This year is shaping up to be one of the most extreme — if not the most extreme — years in the United States since instrument records began in the late 19th century. Consider a few statistics from just this past June through August to get a better picture of what's been taking place.
Keep in mind that many studies show that certain types of extreme events, such as heavy rainfall events and heat waves, are already becoming more frequent and intense as the climate warms in response to human emissions of greenhouse gases. However, none of these events listed below have been the subject of detailed climate change attribution studies yet, since those take several months to complete, so it would be premature to speculate how big of a role climate change played in their development and evolution.
This summer was the second-warmest on record in the United States, and the eighth-warmest globally.
- Of the Lower-48 states, Texas, Oklahoma, New Mexico, and Louisiana had their hottest summers on record. Two states — Texas and Oklahoma — had average temperatures that were so high, they broke all-time summer h...
This Climate Wizard interactive was originally developed by the Nature Conservancy, in collaboration with several research institutions. You can use the Climate Wizard to explore how average temperature and average precipitiation is going to change over the next century, depending on how much greenhouse gas pollution people generate.
The most startling aspect of the Climate Wizard? The climate models show that no matter how much we reduce emissions of heat-trapping gases, average temperatures will increase across the entire country by 2050.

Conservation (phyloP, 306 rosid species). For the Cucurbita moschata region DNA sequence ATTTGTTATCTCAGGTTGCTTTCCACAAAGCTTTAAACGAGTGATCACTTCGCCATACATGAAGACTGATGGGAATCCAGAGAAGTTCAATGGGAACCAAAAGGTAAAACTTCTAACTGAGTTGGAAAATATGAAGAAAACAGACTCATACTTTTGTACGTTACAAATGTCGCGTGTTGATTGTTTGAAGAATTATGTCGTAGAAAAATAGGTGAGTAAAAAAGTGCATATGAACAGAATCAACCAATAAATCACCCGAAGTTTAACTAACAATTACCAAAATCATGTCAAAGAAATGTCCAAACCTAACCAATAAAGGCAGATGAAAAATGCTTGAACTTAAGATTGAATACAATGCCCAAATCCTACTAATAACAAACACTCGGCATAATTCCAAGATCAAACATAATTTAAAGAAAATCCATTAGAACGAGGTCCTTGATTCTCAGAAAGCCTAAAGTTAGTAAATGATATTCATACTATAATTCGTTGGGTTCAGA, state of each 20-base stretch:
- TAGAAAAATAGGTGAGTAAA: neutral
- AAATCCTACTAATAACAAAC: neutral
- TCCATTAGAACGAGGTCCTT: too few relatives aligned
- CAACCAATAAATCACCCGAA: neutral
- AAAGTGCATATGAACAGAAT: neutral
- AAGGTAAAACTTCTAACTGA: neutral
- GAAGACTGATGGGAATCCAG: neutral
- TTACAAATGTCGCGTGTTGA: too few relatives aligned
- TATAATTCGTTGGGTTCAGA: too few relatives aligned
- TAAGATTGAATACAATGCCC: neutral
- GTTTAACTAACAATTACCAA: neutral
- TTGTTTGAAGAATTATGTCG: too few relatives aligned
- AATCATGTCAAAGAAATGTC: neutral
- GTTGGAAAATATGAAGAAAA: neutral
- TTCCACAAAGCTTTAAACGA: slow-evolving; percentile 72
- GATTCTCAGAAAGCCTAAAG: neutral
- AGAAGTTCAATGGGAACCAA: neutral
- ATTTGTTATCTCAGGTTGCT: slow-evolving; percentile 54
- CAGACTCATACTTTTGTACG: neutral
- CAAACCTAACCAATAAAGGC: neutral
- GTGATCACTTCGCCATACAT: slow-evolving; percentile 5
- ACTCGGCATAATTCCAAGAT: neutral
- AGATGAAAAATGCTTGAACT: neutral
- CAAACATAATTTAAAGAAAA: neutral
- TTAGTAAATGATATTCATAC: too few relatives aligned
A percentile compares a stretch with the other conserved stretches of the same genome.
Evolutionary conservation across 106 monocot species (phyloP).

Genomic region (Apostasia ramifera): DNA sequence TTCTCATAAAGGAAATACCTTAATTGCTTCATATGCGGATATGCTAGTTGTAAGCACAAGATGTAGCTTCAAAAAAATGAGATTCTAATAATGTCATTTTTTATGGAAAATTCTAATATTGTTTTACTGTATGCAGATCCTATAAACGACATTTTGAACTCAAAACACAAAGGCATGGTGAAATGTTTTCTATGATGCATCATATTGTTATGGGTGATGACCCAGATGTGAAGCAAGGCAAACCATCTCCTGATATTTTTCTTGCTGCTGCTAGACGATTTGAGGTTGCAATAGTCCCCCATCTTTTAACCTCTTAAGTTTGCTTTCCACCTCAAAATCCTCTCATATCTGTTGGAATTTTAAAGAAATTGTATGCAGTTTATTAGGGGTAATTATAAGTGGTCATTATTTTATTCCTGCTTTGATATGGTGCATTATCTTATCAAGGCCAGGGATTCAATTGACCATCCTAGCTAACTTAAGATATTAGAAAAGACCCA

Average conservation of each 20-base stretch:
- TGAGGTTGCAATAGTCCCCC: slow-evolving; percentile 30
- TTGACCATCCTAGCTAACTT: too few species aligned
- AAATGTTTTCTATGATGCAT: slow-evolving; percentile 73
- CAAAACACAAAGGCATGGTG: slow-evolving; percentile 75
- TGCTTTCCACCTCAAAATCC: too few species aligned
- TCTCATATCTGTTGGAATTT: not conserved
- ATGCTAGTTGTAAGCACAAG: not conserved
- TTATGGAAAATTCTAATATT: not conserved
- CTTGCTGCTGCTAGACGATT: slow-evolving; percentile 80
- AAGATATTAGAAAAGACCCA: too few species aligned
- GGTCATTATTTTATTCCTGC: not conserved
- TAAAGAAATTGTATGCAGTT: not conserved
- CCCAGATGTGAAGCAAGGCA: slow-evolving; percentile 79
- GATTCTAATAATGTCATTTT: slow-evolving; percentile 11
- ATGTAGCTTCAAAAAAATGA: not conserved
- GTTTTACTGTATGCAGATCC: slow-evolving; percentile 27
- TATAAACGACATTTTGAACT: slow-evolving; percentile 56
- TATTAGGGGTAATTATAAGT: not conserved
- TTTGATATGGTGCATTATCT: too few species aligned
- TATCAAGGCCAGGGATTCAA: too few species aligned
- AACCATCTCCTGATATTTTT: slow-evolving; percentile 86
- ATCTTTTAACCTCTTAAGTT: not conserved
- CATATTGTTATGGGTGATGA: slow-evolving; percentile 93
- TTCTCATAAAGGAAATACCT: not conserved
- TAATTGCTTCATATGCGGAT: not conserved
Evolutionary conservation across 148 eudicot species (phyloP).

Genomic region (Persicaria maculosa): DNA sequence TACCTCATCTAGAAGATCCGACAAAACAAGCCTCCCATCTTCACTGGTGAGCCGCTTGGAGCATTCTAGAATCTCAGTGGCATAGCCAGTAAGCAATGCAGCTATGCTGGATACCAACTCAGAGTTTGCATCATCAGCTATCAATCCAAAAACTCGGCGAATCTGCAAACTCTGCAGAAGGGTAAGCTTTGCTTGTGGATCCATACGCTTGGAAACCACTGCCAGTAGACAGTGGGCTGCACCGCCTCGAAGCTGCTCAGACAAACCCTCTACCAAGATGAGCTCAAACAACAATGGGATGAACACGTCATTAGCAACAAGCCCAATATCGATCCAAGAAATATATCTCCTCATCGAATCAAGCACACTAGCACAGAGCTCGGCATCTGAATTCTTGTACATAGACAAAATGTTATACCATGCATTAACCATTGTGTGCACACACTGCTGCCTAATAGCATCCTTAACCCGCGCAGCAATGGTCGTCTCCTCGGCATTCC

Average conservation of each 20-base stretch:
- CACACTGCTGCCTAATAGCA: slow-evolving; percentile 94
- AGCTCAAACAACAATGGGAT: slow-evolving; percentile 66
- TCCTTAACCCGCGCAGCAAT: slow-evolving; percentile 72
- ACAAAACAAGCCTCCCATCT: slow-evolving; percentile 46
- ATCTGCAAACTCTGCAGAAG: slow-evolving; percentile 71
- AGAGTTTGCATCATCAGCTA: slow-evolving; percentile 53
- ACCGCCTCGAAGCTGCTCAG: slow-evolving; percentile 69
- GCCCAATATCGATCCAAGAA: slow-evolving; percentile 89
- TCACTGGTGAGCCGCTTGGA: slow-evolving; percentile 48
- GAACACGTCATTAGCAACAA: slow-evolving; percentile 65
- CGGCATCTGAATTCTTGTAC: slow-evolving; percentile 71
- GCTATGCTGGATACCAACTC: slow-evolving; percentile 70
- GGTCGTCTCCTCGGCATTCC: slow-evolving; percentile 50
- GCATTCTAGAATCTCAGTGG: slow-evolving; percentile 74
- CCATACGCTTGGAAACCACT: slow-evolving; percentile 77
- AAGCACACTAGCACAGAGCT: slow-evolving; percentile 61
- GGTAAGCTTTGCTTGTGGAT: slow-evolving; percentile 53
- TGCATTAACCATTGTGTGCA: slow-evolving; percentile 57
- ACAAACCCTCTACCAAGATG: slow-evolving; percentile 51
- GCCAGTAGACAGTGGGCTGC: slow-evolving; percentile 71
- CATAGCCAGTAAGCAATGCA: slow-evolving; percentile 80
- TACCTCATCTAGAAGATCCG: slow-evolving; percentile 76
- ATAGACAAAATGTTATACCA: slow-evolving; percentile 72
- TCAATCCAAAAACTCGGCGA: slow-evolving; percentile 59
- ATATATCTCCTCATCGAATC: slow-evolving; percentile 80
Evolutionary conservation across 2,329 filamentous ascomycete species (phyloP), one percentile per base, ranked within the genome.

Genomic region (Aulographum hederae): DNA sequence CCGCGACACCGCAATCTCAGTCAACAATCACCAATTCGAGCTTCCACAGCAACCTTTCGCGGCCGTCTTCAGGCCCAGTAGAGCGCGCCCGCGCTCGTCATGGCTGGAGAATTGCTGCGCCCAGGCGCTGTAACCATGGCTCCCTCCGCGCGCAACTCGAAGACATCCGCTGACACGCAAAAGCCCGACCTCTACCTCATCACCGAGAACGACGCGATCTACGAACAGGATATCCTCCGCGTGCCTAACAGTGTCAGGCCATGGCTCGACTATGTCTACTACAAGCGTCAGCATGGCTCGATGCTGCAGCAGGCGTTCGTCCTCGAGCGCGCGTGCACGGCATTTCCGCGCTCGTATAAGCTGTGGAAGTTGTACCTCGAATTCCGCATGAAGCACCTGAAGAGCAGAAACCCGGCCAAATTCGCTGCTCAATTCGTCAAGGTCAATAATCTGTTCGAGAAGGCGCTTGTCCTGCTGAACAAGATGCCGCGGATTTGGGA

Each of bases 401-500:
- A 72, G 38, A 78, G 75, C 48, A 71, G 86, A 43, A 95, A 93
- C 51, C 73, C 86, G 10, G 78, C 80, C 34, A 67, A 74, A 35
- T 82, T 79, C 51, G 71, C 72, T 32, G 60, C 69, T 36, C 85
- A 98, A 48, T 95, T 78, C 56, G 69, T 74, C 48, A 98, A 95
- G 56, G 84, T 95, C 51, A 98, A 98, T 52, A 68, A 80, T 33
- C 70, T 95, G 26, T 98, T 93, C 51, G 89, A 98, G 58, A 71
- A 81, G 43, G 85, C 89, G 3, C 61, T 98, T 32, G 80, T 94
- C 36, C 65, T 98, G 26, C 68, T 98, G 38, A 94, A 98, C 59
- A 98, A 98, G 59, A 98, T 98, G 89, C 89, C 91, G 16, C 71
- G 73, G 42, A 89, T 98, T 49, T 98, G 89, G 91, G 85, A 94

The summer of 2011 has rewritten the record books.
Using our record temperature tracker (see below), which draws on the National Climatic Data Center's database, we found that June, July, and August saw more warm temperature records tied or broken than any other summer in the past decade: more than 26,500 record warm temperatures were set across the nation. By comparison, fewer than 3,500 record low temperatures were set — the fewest of any summer in the past decade. These records are daily records — that is, each day’s high and low temperature is compared to the high and lows for that day of the year in the weather station’s history. In addition to the daily records, numerous monthly records were set. In Texas, for example, this summer will go down in history as the warmest summer on record.
Not only that, but NOAA announced today that Texas had the warmest summer for any state in the US going back to when instrument records began in 1895. Oklahoma came in second, with both states beating records set during the infamous "Dust Bowl" era in the 1930s.
Perhaps unsurprisingly, placing this many records on a single Google map made the map run too slowly for most browsers. (Which is why the map on the left is just an image.) Below is an interactive map that breaks the summer down by month. Click on "play" to watch heat waves repeatedly march across the nation.
As is obvious from the swaths of red, the heat was especially relentless in the souther...